US to revoke terror designation for Yemen's Houthis

Washington officials continue to condemn the Iran-linked rebels' activities, saying the terror revocation stems from humanitarian concerns.

al-monitor Displaced Yemenis receive food aid donated by a British organization in Yemen's western province of Hodeidah on Feb. 9, 2021. Photo by KHALED ZIAD/AFP via Getty Images.

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humanitarian crisis in yemen, joe biden, us-saudi role in yemen, terror list, terrorist organizations, houthis

Feb 12, 2021

The Joe Biden administration will revoke the United States’ terrorist designation for Yemen’s Houthi rebels on Feb. 16, the State Department announced today.

“This decision is a recognition of the dire humanitarian situation in Yemen,” a statement attributed to Secretary of State Antony Blinken read. The State Department notified Congress last week of the impending revocation.

The Donald Trump administration designated the Iran-linked Zaydi Shia rebels terrorists on Jan. 10 in a move widely opposed by rights groups and the United Nations for its likely impact of choking off humanitarian aid access to much of Yemen’s population.

Biden administration officials have emphasized that the revocation does not mean the United States does not condemn the Houthi’s activities. On Wednesday State Department Press Secretary Ned Price said the reversal has “nothing to do” with the rebels’ “reprehensible conduct.”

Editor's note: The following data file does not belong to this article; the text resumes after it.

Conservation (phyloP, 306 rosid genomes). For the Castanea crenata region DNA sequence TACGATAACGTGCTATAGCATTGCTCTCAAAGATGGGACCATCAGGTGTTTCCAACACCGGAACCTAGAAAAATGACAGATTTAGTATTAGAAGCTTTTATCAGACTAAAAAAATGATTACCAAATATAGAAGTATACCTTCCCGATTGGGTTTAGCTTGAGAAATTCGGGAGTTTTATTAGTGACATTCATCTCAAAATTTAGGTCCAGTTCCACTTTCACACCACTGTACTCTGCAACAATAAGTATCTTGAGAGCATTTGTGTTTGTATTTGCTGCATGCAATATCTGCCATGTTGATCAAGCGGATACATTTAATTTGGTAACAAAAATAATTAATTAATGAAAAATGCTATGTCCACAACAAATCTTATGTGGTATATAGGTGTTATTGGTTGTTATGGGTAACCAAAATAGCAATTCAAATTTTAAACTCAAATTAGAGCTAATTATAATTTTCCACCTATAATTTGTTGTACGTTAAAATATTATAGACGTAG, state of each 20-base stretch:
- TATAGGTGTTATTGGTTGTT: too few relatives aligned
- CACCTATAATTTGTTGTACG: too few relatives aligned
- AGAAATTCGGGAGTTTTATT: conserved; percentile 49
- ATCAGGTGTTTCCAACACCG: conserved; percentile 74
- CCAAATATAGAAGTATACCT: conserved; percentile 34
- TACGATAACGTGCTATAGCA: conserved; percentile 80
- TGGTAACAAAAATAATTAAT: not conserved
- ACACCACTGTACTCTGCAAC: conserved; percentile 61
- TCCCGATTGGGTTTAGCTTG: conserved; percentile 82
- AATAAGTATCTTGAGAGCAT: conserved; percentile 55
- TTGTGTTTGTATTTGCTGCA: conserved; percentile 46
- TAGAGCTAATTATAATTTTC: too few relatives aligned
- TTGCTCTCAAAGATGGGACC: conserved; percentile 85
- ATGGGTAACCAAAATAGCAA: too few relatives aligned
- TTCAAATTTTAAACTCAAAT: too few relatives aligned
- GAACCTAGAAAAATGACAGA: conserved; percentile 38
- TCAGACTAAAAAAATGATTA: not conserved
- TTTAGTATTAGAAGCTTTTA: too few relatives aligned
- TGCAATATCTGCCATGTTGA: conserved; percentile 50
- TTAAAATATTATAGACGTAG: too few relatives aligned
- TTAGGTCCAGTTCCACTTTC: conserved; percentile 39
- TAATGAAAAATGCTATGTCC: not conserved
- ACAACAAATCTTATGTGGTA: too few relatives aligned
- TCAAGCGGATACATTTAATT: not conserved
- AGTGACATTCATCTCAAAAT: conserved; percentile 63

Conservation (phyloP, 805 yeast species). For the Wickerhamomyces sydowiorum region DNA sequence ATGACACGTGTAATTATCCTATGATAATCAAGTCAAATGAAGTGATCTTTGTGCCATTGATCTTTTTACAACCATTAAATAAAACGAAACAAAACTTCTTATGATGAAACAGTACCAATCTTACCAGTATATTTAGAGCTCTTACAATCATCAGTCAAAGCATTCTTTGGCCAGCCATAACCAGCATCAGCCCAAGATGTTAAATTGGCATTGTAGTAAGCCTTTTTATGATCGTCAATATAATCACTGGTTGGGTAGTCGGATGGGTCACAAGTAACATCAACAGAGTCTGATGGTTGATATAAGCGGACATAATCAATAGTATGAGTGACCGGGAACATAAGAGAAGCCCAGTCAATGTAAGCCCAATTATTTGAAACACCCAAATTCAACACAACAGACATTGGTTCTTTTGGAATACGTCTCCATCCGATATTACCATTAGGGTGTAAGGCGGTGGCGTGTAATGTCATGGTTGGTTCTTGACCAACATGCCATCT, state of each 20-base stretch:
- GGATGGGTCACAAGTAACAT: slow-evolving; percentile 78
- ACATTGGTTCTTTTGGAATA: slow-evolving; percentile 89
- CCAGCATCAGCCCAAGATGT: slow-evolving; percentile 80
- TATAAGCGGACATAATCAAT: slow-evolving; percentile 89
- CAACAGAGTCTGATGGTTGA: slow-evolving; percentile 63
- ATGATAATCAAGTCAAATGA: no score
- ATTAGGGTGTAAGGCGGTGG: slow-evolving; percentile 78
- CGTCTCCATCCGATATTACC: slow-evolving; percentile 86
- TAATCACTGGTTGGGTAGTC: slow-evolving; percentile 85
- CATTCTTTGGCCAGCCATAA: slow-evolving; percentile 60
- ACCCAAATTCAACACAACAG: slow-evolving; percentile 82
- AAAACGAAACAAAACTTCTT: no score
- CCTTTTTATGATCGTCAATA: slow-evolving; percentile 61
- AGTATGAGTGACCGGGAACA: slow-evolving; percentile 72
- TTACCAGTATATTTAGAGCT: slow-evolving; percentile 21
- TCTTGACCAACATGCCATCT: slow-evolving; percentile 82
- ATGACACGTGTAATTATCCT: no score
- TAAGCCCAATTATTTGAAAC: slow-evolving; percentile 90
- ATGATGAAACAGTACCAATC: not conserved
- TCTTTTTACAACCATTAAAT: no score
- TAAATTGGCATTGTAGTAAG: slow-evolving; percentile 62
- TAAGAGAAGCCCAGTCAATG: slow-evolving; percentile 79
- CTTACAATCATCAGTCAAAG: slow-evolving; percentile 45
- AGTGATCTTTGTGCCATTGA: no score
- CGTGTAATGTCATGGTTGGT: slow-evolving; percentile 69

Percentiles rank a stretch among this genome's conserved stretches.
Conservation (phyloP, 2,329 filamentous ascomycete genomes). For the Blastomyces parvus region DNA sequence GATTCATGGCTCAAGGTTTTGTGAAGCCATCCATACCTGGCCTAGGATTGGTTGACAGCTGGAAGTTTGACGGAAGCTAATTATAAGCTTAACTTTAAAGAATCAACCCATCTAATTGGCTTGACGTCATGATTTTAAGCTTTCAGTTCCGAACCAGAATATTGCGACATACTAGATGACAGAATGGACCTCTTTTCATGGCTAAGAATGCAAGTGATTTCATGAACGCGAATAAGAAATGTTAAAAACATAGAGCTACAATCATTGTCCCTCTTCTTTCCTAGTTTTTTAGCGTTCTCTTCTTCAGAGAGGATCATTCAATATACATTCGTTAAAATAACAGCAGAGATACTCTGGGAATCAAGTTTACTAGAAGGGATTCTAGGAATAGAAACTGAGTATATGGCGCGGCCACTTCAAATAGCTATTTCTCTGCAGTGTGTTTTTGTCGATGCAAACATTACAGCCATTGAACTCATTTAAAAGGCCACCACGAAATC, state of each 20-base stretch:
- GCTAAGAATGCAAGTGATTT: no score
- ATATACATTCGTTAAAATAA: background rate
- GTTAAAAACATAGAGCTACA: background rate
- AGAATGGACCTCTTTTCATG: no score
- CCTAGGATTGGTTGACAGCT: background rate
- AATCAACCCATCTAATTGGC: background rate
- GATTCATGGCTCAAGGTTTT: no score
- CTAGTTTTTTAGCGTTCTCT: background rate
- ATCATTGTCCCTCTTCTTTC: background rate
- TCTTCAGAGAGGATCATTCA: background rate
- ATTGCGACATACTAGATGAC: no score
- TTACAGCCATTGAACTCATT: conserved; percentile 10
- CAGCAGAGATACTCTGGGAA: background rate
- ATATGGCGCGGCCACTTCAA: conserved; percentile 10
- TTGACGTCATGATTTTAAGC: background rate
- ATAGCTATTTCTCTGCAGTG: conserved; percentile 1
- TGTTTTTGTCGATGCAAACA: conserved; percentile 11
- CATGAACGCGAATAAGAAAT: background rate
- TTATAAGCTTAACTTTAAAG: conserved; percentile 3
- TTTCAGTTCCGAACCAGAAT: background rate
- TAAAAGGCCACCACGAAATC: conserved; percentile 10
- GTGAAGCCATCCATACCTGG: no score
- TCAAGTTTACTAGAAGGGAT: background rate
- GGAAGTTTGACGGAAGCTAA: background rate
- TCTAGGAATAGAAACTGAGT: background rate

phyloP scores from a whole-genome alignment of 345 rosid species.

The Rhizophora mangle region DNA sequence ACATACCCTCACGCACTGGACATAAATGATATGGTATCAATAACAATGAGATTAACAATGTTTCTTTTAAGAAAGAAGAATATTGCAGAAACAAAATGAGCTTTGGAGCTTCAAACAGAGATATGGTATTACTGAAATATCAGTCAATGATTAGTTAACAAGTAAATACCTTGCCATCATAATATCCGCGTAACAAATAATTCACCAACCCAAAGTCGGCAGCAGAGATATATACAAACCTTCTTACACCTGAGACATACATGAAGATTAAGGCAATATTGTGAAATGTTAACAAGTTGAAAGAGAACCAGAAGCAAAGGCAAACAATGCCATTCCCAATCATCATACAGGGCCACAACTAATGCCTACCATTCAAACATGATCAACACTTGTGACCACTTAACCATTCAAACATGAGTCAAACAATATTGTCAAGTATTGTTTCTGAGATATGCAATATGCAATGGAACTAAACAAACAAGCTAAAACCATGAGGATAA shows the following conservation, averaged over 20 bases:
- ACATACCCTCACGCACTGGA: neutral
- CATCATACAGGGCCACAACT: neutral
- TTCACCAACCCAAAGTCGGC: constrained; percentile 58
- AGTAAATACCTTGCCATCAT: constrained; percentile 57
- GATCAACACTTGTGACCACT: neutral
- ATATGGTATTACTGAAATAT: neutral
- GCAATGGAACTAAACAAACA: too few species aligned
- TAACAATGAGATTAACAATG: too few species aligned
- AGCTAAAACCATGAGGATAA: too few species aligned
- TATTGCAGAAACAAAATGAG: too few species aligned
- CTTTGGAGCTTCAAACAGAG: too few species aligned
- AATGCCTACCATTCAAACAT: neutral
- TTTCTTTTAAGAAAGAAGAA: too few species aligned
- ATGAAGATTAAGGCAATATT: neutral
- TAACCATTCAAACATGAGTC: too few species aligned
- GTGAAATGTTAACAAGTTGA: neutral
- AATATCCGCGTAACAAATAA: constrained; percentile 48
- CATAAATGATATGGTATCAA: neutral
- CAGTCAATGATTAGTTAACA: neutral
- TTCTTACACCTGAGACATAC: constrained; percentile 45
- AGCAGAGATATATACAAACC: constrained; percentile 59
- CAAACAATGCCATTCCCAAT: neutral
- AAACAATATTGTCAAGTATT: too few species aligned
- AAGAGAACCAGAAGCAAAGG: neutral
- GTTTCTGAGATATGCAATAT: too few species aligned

“The United States remains clear-eyed about [Ansar Allah]’s malign actions, and aggression, including taking control of large areas of Yemen by force, attacking U.S. partners in the Gulf, kidnapping and torturing citizens of the United States and many of our allies, diverting humanitarian aid, brutally repressing Yemenis in areas they control, and the deadly attack on December 30, 2020 in Aden against the cabinet of the legitimate government of Yemen,” Blinken’s statement read. 

Washington is not currently repealing sanctions against Houthi leaders Abdul Malik al-Houthi, Abd al-Khaliq Badr al-Din al-Houthi and Abdullah Yahya al-Hakim, and will continue to support UN sanctions on the Ansar Allah movement, according to Blinken’s statement.

Earlier this week, Washington’s Yemen envoy Timothy Lenderking met with Saudi and Yemeni government officials in Riyadh in the administration’s first diplomatic visit abroad to push for an end to Yemen’s six-year civil war.

The conflict has cost more than 100,000 human lives and has plunged some 80% of Yemen’s population into dependence on humanitarian aid. The United Nations has called the war the world’s worst humanitarian catastrophe.

UN investigators have also condemned the Saudi-led military coalition’s repeated targeting of civilians in the conflict, often with weapons provided by the United States and in some cases the United Kingdom.

Biden announced earlier this month that the United States would halt support for the Saudi-led coalition’s offensive operations inside Yemen, though it will continue to provide support, including intelligence, to Gulf countries for defensive purposes.

The US military stopped providing mid-air refueling to Saudi coalition aircraft in 2018, but carried on providing intelligence support and targeting coaching.

The Houthis continue to launch drone and missile attacks into Saudi Arabia. On Wednesday, suicide drones struck Saudi Arabia’s Abha airport ahead of talks in Riyadh with Washington’s Yemen envoy.

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